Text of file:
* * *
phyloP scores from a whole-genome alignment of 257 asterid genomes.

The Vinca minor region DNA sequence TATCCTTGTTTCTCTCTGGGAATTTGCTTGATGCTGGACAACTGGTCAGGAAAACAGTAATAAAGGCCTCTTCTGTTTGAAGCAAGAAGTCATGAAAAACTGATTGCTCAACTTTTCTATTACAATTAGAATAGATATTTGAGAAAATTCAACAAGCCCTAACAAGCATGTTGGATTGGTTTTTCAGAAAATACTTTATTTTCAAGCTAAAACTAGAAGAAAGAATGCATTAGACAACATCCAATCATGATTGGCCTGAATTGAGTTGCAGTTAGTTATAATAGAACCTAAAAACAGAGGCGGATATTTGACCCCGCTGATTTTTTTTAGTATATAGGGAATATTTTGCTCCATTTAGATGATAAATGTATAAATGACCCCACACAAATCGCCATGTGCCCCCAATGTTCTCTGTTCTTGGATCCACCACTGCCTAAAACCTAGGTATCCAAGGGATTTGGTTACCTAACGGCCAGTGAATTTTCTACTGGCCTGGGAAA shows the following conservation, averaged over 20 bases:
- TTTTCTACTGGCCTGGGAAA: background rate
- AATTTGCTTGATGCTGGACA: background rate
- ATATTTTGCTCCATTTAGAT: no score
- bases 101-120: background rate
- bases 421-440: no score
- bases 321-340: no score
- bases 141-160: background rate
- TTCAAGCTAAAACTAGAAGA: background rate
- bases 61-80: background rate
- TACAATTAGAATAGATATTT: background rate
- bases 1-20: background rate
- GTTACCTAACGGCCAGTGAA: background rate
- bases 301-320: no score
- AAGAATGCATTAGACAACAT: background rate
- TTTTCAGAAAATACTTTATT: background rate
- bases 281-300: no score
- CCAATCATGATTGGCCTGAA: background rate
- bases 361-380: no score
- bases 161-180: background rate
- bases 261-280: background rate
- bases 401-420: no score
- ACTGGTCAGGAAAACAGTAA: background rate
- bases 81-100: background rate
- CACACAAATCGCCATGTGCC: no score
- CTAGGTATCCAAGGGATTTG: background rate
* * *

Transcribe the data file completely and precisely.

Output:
phyloP scores from a whole-genome alignment of 257 asterid genomes.

The Vinca minor region DNA sequence TATCCTTGTTTCTCTCTGGGAATTTGCTTGATGCTGGACAACTGGTCAGGAAAACAGTAATAAAGGCCTCTTCTGTTTGAAGCAAGAAGTCATGAAAAACTGATTGCTCAACTTTTCTATTACAATTAGAATAGATATTTGAGAAAATTCAACAAGCCCTAACAAGCATGTTGGATTGGTTTTTCAGAAAATACTTTATTTTCAAGCTAAAACTAGAAGAAAGAATGCATTAGACAACATCCAATCATGATTGGCCTGAATTGAGTTGCAGTTAGTTATAATAGAACCTAAAAACAGAGGCGGATATTTGACCCCGCTGATTTTTTTTAGTATATAGGGAATATTTTGCTCCATTTAGATGATAAATGTATAAATGACCCCACACAAATCGCCATGTGCCCCCAATGTTCTCTGTTCTTGGATCCACCACTGCCTAAAACCTAGGTATCCAAGGGATTTGGTTACCTAACGGCCAGTGAATTTTCTACTGGCCTGGGAAA shows the following conservation, averaged over 20 bases:
- TTTTCTACTGGCCTGGGAAA: background rate
- AATTTGCTTGATGCTGGACA: background rate
- ATATTTTGCTCCATTTAGAT: no score
- bases 101-120: background rate
- bases 421-440: no score
- bases 321-340: no score
- bases 141-160: background rate
- TTCAAGCTAAAACTAGAAGA: background rate
- bases 61-80: background rate
- TACAATTAGAATAGATATTT: background rate
- bases 1-20: background rate
- GTTACCTAACGGCCAGTGAA: background rate
- bases 301-320: no score
- AAGAATGCATTAGACAACAT: background rate
- TTTTCAGAAAATACTTTATT: background rate
- bases 281-300: no score
- CCAATCATGATTGGCCTGAA: background rate
- bases 361-380: no score
- bases 161-180: background rate
- bases 261-280: background rate
- bases 401-420: no score
- ACTGGTCAGGAAAACAGTAA: background rate
- bases 81-100: background rate
- CACACAAATCGCCATGTGCC: no score
- CTAGGTATCCAAGGGATTTG: background rate